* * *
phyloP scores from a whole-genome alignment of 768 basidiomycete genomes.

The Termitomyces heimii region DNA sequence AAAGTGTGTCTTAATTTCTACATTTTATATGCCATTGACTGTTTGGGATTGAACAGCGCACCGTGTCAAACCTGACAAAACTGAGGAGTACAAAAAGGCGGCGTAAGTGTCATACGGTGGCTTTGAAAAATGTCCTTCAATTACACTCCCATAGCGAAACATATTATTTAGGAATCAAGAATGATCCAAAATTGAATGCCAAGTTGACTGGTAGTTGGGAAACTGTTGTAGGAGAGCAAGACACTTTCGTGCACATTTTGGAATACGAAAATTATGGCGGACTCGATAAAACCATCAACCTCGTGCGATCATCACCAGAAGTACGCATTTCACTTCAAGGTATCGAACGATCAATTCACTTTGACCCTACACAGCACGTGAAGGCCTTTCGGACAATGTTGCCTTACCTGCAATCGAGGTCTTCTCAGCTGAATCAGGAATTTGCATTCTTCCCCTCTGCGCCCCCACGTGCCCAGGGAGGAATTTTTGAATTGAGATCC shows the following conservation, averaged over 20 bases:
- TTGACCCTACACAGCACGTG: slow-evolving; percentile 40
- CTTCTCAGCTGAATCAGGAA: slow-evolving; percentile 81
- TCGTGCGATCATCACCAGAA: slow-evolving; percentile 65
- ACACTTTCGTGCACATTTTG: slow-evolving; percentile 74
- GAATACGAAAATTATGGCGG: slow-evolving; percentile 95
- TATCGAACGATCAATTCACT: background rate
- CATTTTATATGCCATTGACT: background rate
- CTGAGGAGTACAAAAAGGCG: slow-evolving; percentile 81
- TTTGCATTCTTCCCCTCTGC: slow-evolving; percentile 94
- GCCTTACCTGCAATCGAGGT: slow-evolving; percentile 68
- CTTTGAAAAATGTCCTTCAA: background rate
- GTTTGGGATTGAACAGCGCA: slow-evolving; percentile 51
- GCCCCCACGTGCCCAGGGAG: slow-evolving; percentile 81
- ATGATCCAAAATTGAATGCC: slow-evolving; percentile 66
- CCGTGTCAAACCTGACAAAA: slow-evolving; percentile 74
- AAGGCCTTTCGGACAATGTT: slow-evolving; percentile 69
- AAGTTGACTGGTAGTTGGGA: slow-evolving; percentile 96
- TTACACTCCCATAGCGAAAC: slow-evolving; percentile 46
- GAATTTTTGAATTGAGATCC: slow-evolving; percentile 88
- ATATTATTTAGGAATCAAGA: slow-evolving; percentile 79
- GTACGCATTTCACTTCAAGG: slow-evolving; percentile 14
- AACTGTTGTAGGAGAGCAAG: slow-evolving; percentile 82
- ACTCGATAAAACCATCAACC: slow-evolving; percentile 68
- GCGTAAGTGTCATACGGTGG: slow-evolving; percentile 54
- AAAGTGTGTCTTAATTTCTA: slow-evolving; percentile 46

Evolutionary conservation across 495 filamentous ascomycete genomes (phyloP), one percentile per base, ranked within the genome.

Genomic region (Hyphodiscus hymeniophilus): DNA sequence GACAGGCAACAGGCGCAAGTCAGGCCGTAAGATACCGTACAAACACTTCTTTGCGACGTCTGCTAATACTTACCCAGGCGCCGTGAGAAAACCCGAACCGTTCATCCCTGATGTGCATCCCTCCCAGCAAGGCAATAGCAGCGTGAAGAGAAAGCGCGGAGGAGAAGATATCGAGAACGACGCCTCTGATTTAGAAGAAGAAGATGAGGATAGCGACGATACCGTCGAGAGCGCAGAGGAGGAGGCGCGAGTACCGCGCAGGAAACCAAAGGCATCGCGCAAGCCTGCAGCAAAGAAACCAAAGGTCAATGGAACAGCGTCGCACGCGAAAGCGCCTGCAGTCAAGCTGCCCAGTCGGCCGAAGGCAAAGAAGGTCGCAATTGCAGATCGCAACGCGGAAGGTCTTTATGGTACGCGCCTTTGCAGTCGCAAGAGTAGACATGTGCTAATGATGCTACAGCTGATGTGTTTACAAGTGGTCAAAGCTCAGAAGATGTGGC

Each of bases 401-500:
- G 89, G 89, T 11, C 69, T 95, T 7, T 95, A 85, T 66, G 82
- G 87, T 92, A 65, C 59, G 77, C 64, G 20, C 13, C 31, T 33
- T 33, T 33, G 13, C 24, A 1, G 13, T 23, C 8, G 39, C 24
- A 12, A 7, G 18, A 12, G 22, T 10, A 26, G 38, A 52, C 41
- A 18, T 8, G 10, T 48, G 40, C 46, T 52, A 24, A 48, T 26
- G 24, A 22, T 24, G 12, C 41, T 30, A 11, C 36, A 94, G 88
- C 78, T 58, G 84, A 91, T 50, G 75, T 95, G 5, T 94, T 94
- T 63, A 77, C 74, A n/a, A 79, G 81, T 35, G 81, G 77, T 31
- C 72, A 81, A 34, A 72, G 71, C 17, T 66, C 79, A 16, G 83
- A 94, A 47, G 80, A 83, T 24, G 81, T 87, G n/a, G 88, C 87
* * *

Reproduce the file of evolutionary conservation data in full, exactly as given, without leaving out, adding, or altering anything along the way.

phyloP scores from a whole-genome alignment of 768 basidiomycete genomes.

The Termitomyces heimii region DNA sequence AAAGTGTGTCTTAATTTCTACATTTTATATGCCATTGACTGTTTGGGATTGAACAGCGCACCGTGTCAAACCTGACAAAACTGAGGAGTACAAAAAGGCGGCGTAAGTGTCATACGGTGGCTTTGAAAAATGTCCTTCAATTACACTCCCATAGCGAAACATATTATTTAGGAATCAAGAATGATCCAAAATTGAATGCCAAGTTGACTGGTAGTTGGGAAACTGTTGTAGGAGAGCAAGACACTTTCGTGCACATTTTGGAATACGAAAATTATGGCGGACTCGATAAAACCATCAACCTCGTGCGATCATCACCAGAAGTACGCATTTCACTTCAAGGTATCGAACGATCAATTCACTTTGACCCTACACAGCACGTGAAGGCCTTTCGGACAATGTTGCCTTACCTGCAATCGAGGTCTTCTCAGCTGAATCAGGAATTTGCATTCTTCCCCTCTGCGCCCCCACGTGCCCAGGGAGGAATTTTTGAATTGAGATCC shows the following conservation, averaged over 20 bases:
- TTGACCCTACACAGCACGTG: slow-evolving; percentile 40
- CTTCTCAGCTGAATCAGGAA: slow-evolving; percentile 81
- TCGTGCGATCATCACCAGAA: slow-evolving; percentile 65
- ACACTTTCGTGCACATTTTG: slow-evolving; percentile 74
- GAATACGAAAATTATGGCGG: slow-evolving; percentile 95
- TATCGAACGATCAATTCACT: background rate
- CATTTTATATGCCATTGACT: background rate
- CTGAGGAGTACAAAAAGGCG: slow-evolving; percentile 81
- TTTGCATTCTTCCCCTCTGC: slow-evolving; percentile 94
- GCCTTACCTGCAATCGAGGT: slow-evolving; percentile 68
- CTTTGAAAAATGTCCTTCAA: background rate
- GTTTGGGATTGAACAGCGCA: slow-evolving; percentile 51
- GCCCCCACGTGCCCAGGGAG: slow-evolving; percentile 81
- ATGATCCAAAATTGAATGCC: slow-evolving; percentile 66
- CCGTGTCAAACCTGACAAAA: slow-evolving; percentile 74
- AAGGCCTTTCGGACAATGTT: slow-evolving; percentile 69
- AAGTTGACTGGTAGTTGGGA: slow-evolving; percentile 96
- TTACACTCCCATAGCGAAAC: slow-evolving; percentile 46
- GAATTTTTGAATTGAGATCC: slow-evolving; percentile 88
- ATATTATTTAGGAATCAAGA: slow-evolving; percentile 79
- GTACGCATTTCACTTCAAGG: slow-evolving; percentile 14
- AACTGTTGTAGGAGAGCAAG: slow-evolving; percentile 82
- ACTCGATAAAACCATCAACC: slow-evolving; percentile 68
- GCGTAAGTGTCATACGGTGG: slow-evolving; percentile 54
- AAAGTGTGTCTTAATTTCTA: slow-evolving; percentile 46

Evolutionary conservation across 495 filamentous ascomycete genomes (phyloP), one percentile per base, ranked within the genome.

Genomic region (Hyphodiscus hymeniophilus): DNA sequence GACAGGCAACAGGCGCAAGTCAGGCCGTAAGATACCGTACAAACACTTCTTTGCGACGTCTGCTAATACTTACCCAGGCGCCGTGAGAAAACCCGAACCGTTCATCCCTGATGTGCATCCCTCCCAGCAAGGCAATAGCAGCGTGAAGAGAAAGCGCGGAGGAGAAGATATCGAGAACGACGCCTCTGATTTAGAAGAAGAAGATGAGGATAGCGACGATACCGTCGAGAGCGCAGAGGAGGAGGCGCGAGTACCGCGCAGGAAACCAAAGGCATCGCGCAAGCCTGCAGCAAAGAAACCAAAGGTCAATGGAACAGCGTCGCACGCGAAAGCGCCTGCAGTCAAGCTGCCCAGTCGGCCGAAGGCAAAGAAGGTCGCAATTGCAGATCGCAACGCGGAAGGTCTTTATGGTACGCGCCTTTGCAGTCGCAAGAGTAGACATGTGCTAATGATGCTACAGCTGATGTGTTTACAAGTGGTCAAAGCTCAGAAGATGTGGC

Each of bases 401-500:
- G 89, G 89, T 11, C 69, T 95, T 7, T 95, A 85, T 66, G 82
- G 87, T 92, A 65, C 59, G 77, C 64, G 20, C 13, C 31, T 33
- T 33, T 33, G 13, C 24, A 1, G 13, T 23, C 8, G 39, C 24
- A 12, A 7, G 18, A 12, G 22, T 10, A 26, G 38, A 52, C 41
- A 18, T 8, G 10, T 48, G 40, C 46, T 52, A 24, A 48, T 26
- G 24, A 22, T 24, G 12, C 41, T 30, A 11, C 36, A 94, G 88
- C 78, T 58, G 84, A 91, T 50, G 75, T 95, G 5, T 94, T 94
- T 63, A 77, C 74, A n/a, A 79, G 81, T 35, G 81, G 77, T 31
- C 72, A 81, A 34, A 72, G 71, C 17, T 66, C 79, A 16, G 83
- A 94, A 47, G 80, A 83, T 24, G 81, T 87, G n/a, G 88, C 87